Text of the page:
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Health Officials Raise Concerns Over Sen. Johnson's COVID-19 Vaccine Claims

Simone Cazares
Wisconsin U.S. Sen. Ron Johnson organized a press conference Monday to highlight stories of people who say they have experienced serious side effects from the COVID-19 vaccine.

Wisconsin U.S. Sen. Ron Johnson continues to raise questions about the COVID-19 vaccine that critics say are misleading, dangerous or false.

On Monday, Johnson organized a press conference in Milwaukee to highlight stories of people who say they have experienced serious side effects.

At the start of the event, Johnson claimed he supports people who choose to get vaccinated, but later said he doesn’t believe people are getting the full picture.

“I think it's important to recognize that there are people that have been harmed by the vaccine,” he said. “If we don't acknowledge that fact, how do you treat people that you're not even acknowledging the root cause of their problem?”

Candace Hayden of Michigan was one of the people who spoke. She said she experienced serious side effects from the vaccine and wished her concerns would be taken more seriously by medical professionals.

“I am pro vaccine, I am pro science and I understand the vaccine is for the greater good,” Hayden said. “However, I also understand that we represent a small portion experiencing negative side effects. We trusted science and we did our part. As a result, we are now synonymous to wounded soldiers who should not be left behind.”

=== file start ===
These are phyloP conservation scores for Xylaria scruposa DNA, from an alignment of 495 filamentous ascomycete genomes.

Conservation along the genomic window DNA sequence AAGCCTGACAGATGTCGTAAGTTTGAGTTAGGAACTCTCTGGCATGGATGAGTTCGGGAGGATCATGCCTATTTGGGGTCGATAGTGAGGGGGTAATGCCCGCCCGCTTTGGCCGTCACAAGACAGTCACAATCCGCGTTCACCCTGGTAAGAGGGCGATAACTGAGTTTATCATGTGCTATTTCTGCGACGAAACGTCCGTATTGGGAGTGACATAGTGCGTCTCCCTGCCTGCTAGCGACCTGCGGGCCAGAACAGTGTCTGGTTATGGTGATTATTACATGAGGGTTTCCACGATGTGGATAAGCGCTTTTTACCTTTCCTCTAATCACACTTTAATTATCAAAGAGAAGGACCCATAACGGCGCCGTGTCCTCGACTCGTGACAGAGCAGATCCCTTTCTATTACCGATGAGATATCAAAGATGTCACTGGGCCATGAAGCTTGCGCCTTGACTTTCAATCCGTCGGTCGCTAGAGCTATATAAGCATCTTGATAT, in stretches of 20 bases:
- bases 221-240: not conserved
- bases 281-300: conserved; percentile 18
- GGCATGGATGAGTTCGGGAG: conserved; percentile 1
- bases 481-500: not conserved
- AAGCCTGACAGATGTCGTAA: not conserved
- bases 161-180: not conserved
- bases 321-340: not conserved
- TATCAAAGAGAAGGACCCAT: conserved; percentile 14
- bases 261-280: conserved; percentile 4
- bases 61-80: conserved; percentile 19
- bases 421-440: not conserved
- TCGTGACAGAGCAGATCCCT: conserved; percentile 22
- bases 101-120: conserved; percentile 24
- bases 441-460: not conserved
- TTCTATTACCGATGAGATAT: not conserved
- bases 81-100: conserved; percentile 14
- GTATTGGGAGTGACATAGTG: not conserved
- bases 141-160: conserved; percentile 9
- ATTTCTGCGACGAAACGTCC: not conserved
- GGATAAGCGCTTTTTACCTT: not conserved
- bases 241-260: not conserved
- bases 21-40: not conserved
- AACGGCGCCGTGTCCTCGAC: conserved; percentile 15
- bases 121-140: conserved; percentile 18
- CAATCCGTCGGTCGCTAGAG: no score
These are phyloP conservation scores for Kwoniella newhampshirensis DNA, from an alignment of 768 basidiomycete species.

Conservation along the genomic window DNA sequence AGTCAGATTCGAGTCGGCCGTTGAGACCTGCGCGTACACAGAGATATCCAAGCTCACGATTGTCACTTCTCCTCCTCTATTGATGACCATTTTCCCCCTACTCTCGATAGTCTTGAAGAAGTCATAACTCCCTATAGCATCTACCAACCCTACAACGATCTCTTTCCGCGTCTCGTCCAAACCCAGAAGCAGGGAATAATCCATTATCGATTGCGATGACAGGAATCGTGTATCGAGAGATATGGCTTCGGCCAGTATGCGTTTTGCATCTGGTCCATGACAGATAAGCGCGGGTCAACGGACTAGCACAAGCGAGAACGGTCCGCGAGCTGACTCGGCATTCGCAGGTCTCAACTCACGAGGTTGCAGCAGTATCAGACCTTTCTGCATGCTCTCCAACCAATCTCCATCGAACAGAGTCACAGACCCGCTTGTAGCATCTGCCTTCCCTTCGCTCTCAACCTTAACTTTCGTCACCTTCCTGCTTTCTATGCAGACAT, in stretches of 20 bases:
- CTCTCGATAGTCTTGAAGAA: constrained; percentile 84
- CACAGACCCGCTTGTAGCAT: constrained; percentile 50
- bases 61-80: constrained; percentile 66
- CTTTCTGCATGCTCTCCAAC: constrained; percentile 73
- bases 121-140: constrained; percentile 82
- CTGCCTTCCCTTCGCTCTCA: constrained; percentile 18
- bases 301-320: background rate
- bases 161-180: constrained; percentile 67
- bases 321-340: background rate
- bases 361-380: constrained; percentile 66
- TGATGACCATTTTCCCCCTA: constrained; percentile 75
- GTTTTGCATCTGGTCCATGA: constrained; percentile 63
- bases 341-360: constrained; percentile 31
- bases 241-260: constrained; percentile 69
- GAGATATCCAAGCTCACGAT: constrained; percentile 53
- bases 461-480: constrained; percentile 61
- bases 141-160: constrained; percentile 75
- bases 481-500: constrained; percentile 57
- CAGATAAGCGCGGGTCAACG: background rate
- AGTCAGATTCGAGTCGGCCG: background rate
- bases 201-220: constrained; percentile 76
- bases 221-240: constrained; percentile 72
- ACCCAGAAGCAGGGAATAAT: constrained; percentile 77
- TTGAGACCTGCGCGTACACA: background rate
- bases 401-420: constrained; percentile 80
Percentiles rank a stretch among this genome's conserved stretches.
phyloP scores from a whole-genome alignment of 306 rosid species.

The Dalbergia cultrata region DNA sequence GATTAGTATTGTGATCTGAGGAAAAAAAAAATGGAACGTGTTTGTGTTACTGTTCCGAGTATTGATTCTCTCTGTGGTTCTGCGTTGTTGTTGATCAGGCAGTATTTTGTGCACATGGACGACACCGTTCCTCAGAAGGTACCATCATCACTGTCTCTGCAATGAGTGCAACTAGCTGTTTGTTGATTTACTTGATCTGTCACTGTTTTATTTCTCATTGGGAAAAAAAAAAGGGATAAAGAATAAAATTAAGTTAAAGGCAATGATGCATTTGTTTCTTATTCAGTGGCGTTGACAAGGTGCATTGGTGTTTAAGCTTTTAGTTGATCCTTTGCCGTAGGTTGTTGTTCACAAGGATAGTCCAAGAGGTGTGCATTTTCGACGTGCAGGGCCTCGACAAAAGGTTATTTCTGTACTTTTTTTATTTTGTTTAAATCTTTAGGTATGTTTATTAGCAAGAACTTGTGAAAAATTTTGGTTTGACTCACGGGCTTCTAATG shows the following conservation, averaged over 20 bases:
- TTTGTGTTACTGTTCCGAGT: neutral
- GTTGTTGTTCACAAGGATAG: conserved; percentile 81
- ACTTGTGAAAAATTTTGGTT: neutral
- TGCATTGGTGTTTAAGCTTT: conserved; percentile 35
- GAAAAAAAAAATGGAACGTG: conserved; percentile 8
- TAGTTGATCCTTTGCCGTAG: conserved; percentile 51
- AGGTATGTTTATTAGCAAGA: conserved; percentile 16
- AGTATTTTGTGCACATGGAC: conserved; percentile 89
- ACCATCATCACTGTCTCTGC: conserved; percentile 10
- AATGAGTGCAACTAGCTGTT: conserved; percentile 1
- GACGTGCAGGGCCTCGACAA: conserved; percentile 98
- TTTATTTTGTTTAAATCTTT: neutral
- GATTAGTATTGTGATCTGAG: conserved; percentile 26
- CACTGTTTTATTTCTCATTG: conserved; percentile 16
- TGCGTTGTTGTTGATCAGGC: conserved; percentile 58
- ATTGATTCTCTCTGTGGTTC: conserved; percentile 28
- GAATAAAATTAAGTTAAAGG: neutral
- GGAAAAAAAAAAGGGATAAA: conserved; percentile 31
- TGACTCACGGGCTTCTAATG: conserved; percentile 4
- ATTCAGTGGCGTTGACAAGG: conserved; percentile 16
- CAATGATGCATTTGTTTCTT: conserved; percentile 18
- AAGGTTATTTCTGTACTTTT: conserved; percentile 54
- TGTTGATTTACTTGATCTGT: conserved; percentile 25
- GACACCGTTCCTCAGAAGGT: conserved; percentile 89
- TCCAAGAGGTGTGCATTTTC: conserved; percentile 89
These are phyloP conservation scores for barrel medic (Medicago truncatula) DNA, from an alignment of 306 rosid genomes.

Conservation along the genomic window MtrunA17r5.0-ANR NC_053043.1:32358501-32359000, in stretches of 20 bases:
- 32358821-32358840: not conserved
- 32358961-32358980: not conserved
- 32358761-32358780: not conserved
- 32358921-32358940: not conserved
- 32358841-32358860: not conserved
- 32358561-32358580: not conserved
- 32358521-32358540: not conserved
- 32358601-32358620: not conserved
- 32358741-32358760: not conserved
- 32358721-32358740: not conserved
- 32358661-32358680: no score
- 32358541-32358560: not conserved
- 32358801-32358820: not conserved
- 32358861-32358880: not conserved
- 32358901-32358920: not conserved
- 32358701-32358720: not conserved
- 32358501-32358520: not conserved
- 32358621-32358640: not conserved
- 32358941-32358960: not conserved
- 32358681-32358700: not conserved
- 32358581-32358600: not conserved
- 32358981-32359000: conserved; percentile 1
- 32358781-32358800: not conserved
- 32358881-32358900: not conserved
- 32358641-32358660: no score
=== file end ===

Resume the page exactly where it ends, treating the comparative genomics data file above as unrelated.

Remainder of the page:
Many officials disagree with Johnson’s claims. Milwaukee's Health Commissioner Kirsten Johnson issued a statement, saying the senator used his platform Monday "to raise misleading concerns" about a vaccine that is safe and effective and has rare complications.

Dr. Robert Freedland, an ophthalmologist in La Crosse, also weighed in. He said he is concerned about misinformation Johnson promotes.

“I think what Sen. Johnson is doing is very damaging to the health and welfare of the people of Wisconsin,” Freedland said. “He is accentuating the negatives instead of looking toward the positives of vaccinations and discouraging people.”

Freedland said no vaccine comes without risk and sympathizes with those who have had negative experiences. Still, he said the likelihood of serious side effects is low and he hopes more people will get vaccinated.

In 2021, Simone Cazares was WUWM's Eric Von Fellow and then a reporter.
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